In many elections, the key issues are living standards and the state of the economy. In the UK today, voters are (rightly) concerned that their living standards are lower today than they were in 2010 and that public services (especially the NHS) are in crisis. These valid concerns can however obscure an even more fundamental point: our democracy is under threat.
This article explores the typical warning signs of a country at risk of sliding towards dictatorship and the reaction of a voting population to those signs:
- It begins with a description of some generic warning signs which are often present just before such a slide becomes irreversible and asks the reader to think of a country which exhibited these signs;
- It takes three real-life examples of countries on the brink of a slide toward dictatorship which showed many of these warning signs – and in the case of those which are historical, it looks at what then happened in reality;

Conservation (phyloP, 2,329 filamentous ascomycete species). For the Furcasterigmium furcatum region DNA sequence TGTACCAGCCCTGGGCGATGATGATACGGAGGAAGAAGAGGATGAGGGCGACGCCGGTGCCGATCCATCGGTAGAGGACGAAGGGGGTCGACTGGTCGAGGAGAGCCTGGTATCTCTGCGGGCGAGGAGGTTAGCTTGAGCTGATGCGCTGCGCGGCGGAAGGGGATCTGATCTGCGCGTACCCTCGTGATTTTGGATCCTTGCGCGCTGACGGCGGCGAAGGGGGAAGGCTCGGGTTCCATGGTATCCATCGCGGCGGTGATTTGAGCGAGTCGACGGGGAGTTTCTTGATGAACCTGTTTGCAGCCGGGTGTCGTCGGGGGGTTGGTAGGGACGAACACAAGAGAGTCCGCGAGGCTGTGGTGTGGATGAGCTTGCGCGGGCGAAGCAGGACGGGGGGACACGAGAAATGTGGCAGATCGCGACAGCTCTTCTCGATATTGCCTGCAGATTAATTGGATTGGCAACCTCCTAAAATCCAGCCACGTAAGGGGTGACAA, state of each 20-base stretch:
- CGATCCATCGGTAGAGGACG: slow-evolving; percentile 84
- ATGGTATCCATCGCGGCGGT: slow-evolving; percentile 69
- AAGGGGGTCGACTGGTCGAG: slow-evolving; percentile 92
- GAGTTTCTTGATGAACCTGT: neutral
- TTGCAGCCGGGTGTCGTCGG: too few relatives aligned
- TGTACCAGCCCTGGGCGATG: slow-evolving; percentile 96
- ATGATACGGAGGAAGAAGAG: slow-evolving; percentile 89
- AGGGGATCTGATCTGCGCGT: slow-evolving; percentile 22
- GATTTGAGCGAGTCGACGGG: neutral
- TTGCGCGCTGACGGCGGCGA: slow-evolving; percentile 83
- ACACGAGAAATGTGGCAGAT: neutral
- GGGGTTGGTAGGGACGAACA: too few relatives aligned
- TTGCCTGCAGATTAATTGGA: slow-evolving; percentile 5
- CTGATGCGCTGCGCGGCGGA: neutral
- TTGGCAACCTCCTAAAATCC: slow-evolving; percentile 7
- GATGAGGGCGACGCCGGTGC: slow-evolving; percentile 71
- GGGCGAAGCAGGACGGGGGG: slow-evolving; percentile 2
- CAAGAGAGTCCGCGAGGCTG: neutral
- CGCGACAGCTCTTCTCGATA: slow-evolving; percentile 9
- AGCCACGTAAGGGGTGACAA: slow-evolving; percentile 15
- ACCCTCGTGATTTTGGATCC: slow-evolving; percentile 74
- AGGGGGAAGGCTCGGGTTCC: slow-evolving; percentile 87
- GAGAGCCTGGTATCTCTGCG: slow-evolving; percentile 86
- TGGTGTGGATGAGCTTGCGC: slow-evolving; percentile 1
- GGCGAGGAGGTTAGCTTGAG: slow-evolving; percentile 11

- It sets out what this means in practice for the UK in 2024.
Guess the Country
Country x is on the verge of a critically important election.
In recent history, a worldwide economic crisis – originating in, but spreading far beyond, the United States – had ushered in a period of painful austerity. As the population suffered from falling living standards, so did the apparent attractiveness of radical change driven by strong, charismatic leaders.
These leaders claimed not to be far-right, but to represent the voice of the people. They also claimed that the economy was strong, though the data did not show this, and living standards continued to fall. The leaders blamed the country’s problems on the opposition and on ethnic minorities, using ever more inflammatory rhetoric and failing to condemn the inevitable violence this sparked.
They systematically took control of the organs of the state which might hold them to account, putting the state broadcaster under the management of party members, reducing the independent power of the judiciary, taking what had been independent regulators under ministerial control and increasingly challenging international law.